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Hybrid learning: What are the pros and cons of this trend?

By Dhrubaa Ghosh,

The co-existence of online and offline class is the future of education. But is this trend good?

In a hybrid class, students complete part of their coursework in person and use virtual learning for the rest.

Hybrid classes are the biggest trend in education now. In a hybrid class, students complete part of their coursework in person and use virtual learning for the rest. In most schools, hybrid classes happen about 25-50% on campus, with the rest taking place in a distance learning format. In some hybrid classes, students meet once per week for live lessons or on alternative days. Let’s survey the advantages and disadvantages of this system.  

Pros of hybrid classes  
COVID-19 has paved the way for many new trends in education, hydrid learning being one of them. Here are the merits of this evolving learning mode. 

More collaborative: Students and teachers are able to stay connected with each other continuously via online and offline sessions  

Facilitates instantaneous communication: Online communication tools  ensure that students don’t wait till the next meeting  

Offers flexibility: Teachers and students can work at their own pace 

Ensures Individual attention: Blended learning environments mean more one-to-one interaction  

Facilitates interactive educational experience: The mix of technology and in-person learning makes it the most interactive experience possible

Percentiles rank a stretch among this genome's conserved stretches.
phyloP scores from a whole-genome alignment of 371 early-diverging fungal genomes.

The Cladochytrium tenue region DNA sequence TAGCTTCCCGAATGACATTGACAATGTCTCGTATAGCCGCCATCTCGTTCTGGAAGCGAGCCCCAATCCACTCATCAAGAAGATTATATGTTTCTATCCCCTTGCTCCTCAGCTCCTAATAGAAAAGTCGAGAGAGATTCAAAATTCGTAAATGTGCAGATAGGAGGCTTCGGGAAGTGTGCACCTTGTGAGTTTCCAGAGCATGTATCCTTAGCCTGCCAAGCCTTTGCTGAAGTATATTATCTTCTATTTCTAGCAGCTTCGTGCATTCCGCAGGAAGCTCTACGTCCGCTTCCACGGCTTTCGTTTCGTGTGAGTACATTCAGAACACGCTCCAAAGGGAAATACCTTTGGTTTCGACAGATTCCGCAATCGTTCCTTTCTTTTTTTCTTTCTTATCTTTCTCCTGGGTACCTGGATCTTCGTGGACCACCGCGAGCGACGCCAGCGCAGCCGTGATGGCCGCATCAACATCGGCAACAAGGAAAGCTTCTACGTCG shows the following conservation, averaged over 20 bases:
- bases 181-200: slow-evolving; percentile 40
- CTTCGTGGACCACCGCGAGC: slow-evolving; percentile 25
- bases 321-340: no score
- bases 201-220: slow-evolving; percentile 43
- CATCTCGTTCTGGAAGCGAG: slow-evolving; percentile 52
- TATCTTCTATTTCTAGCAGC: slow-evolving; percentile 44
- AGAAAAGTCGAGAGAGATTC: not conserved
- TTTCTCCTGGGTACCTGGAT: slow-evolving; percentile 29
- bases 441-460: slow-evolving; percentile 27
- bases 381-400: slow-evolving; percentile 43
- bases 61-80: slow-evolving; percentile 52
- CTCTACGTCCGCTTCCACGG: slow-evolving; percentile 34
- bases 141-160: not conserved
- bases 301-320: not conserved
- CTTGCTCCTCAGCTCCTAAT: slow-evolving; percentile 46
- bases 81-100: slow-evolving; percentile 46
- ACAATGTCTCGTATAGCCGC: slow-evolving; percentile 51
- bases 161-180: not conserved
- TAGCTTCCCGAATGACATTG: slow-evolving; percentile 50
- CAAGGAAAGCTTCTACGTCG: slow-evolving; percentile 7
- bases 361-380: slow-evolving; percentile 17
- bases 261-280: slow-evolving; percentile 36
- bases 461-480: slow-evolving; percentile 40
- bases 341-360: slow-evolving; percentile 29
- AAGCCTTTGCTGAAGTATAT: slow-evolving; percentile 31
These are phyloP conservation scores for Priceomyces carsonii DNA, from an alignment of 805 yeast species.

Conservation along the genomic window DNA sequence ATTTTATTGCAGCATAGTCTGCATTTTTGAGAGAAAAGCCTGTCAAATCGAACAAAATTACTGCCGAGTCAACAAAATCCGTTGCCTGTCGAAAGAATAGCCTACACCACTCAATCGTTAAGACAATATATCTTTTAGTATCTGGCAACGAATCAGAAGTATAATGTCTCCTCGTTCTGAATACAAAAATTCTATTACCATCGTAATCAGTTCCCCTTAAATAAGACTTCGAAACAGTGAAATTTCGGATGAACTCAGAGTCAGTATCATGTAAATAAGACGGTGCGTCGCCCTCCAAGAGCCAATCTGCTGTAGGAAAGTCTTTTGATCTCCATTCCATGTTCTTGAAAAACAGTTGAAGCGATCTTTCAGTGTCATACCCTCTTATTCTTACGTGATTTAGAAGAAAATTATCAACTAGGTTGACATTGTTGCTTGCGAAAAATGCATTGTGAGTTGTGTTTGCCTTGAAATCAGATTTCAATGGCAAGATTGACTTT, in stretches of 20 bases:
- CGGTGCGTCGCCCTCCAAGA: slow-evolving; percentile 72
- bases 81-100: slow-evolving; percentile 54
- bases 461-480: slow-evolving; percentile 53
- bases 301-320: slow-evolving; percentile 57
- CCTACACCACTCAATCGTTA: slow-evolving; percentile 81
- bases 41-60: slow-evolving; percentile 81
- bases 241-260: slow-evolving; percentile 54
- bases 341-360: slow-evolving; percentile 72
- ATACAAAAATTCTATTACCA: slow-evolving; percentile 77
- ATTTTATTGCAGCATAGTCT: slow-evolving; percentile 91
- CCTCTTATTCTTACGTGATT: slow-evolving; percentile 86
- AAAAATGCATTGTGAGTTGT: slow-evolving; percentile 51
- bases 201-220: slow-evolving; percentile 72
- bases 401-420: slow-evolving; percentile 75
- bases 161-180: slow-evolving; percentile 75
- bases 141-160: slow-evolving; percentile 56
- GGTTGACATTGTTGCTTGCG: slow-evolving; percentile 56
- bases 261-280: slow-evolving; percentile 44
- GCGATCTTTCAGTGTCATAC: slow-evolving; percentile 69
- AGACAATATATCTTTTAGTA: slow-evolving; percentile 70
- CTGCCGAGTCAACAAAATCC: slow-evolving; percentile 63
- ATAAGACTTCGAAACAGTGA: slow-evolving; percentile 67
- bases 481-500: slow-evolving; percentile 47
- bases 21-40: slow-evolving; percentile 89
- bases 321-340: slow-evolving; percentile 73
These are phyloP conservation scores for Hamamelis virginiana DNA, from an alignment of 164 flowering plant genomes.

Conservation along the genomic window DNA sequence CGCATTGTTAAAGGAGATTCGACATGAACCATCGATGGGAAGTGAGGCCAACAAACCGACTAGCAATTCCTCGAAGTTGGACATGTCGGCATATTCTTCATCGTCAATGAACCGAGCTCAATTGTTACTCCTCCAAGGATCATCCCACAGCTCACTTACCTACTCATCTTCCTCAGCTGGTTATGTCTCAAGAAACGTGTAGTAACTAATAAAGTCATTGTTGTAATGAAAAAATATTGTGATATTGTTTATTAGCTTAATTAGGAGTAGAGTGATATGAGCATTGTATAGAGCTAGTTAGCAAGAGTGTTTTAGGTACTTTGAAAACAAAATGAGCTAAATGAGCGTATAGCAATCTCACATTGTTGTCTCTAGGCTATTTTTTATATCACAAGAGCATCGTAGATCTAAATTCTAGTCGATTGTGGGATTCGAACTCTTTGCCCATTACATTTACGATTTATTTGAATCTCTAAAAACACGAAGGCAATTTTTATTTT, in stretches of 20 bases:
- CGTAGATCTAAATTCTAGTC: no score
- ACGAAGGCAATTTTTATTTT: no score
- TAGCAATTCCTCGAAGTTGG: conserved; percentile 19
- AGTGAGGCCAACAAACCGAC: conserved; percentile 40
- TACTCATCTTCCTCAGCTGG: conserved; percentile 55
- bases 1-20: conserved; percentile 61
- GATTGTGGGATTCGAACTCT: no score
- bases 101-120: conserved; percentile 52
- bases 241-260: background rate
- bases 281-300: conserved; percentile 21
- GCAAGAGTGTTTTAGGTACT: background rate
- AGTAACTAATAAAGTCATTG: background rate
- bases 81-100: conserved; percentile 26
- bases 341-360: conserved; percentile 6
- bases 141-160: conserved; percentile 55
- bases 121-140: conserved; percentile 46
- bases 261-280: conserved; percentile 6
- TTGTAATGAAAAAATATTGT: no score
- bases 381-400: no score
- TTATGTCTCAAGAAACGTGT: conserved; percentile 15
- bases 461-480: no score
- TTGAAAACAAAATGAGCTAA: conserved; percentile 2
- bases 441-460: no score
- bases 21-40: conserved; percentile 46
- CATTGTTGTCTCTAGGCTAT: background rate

Makes better student tracking possible: Teachers can review each individual’s time spent on a task in class, gather meaningful insights from student data generated on online apps and combine it for better student tracking  

Enhances computer literacy skills: Students are future-ready, but they also have good interpersonal skills   

Cons of hybrid learning 
While the advantages of hybrid learning cannot be overlooked, there is no denying that it comes with a few disadvantages too. 

Huge technological dependence: everyone is heavily dependent on the internet, apps available and computers or smart phones  

High costs involved: Not all can afford so many devices and a good internet connection  

IT literacy: Lack of basic understanding of online tools and technologies is a significant barrier for teachers 

Confusing for students: blended learning is a new world of learning for students and they might take some time to accept it. 

Digital overload:  Using smart devices constantly are causing much physical and emotional ill health. Also, not all digital resources are authentic and age-appropriate. Once students get access to the web and start using it regularly, they might get fascinated by unsuitable things without adequate knowledge of internet safety. 

Lack of supervision: Teachers and parents are losing track of the student’s actual progress as unsupervised study time is increasing in the name of flexibility 

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